Jesus and Jewishness were completely separated in me at first. But I couldn’t deny the experiences I had with Jesus. It was confusing because I knew I was Jewish—that had always been a part of who I am. That was part of my identity growing up. Then suddenly I was believing this one thing that, according to my Dad and other Jewish people, was “off limits” for Jewish people. Now it felt like, “You’re Jewish, but not really.” My dad actually revved up his own Jewish identity to help encourage me to pursue more Jewish things in my life. He didn’t want me to lose that part of my identity. He never told me that believing in Jesus disqualified me from being Jewish, but I knew that he didn’t love the idea. It took me a long time to realize that the only way to receive the assurance and the comfort that my believing friends had was through Jesus. And once I put my faith in him, I began to have a peace like I never had before. Other people around me began to notice and point it out to me, even more than I could see it in myself. When I put my faith in Jesus, people started noticing I was more confident in who I was. I was less anxious than ever before, and I was more of who I truly am.
The first time I met someone who was Jewish and believed in Jesus was just after I graduated high school. I met her in a church service and saw she was reading the Bible in Hebrew on her phone. I asked her about it, and she said, “Oh, I’m a Messianic Jew.” I said, “Well, what does that mean?” She explained it to me and I said, “Well, that’s me. That’s what I am, too.” I suddenly realized there are more Jewish people who believe like me. Now I had a name for my identity: I’m a Messianic Jew. And that was pretty cool!
While I was attending a Christian college in Southern California I met my husband, Jesse, through some of our shared classes. At one point Jesse asked what my Jewish identity meant to me. Strangely enough, no one had ever asked me that before! I didn’t have a very good answer. I didn’t know what I thought of my Jewishness. That prompted me to want to know what it means to be a Jewish believer in Jesus. I started to see my dual identity as unique—not a hindrance, but an asset to who I am. So I went on a journey to figure out who Jesus was to me as a Jewish person, so I could feel completely comfortable in that identity. Jesse had just returned from a trip to Israel and encouraged my journey by suggesting I go to Israel that summer. I took his advice and, while there, found a deeper sense of what it means to be Jewish.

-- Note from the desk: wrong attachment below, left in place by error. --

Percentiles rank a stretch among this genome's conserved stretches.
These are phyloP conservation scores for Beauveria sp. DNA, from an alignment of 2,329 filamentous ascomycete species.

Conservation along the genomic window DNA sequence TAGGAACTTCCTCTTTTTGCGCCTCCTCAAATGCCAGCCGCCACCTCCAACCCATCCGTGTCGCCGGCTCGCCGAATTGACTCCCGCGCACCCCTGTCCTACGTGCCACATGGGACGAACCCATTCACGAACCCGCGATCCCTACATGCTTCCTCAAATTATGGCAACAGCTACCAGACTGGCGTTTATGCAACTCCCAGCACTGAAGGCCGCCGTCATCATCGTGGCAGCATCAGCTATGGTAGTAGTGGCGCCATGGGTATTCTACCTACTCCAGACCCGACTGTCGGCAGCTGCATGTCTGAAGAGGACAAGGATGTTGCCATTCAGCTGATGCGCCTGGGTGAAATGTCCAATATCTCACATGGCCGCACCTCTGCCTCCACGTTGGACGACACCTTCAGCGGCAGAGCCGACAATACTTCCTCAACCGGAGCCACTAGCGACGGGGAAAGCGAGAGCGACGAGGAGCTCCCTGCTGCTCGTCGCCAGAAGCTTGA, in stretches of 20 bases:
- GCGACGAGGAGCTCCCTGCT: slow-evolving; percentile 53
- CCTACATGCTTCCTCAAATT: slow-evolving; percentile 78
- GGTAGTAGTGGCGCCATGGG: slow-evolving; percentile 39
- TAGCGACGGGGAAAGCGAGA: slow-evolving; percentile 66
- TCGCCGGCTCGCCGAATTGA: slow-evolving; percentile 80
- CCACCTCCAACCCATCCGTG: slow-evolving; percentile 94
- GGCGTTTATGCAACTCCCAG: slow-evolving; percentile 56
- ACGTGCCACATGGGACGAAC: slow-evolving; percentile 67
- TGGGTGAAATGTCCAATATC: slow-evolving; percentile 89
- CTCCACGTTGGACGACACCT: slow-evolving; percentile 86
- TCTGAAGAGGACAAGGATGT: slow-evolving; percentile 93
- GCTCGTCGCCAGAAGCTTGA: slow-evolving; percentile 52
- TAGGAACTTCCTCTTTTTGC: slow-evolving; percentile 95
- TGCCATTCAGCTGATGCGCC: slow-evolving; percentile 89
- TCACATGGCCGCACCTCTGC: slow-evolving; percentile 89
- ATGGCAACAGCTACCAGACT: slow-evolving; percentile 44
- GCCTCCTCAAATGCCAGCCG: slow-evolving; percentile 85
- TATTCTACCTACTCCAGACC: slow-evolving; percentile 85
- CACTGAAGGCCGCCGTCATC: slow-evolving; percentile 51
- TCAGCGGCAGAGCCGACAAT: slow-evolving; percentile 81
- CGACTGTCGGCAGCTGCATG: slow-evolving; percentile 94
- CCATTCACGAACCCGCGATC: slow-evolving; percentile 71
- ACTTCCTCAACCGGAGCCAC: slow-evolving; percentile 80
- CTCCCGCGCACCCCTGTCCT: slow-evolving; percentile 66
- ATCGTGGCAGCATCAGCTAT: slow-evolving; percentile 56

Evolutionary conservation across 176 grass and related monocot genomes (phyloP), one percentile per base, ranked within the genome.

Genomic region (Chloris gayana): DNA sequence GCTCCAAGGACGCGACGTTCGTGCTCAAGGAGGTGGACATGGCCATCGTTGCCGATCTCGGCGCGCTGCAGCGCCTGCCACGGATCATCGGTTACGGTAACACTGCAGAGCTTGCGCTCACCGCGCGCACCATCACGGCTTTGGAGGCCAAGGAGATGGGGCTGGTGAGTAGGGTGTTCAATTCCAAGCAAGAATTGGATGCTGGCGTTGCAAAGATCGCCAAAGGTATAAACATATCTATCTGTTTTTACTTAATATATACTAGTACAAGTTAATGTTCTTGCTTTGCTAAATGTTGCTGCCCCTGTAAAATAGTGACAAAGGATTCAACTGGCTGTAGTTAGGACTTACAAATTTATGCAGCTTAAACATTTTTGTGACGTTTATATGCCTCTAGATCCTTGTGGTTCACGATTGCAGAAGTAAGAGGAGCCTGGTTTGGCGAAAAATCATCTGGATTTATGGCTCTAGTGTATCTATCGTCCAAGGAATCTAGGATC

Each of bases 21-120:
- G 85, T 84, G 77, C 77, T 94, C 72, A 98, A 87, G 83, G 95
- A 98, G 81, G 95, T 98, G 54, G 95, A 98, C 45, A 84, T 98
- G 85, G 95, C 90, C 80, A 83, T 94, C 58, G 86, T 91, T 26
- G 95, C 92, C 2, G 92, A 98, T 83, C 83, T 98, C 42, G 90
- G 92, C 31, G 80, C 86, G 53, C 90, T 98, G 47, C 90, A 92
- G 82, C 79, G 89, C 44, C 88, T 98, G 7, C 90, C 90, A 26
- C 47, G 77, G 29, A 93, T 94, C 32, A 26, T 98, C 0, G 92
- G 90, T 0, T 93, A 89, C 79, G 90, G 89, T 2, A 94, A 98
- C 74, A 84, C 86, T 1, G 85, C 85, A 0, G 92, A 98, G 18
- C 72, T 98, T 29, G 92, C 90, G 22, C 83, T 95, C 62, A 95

Jesse and I got married in 2018, and we now live in Los Angeles. We work at the Los Angeles branch of Jews for Jesus, which operates a cafe and art gallery space called Upside Down.
If you are Jewish and a new believer in Jesus as I was, you are not alone! There are many people like you. Being Jewish and believing in Jesus go together very well—there doesn’t need to be a conflict. Many others have walked before you and have discovered the joy of being in community with other Jewish believers.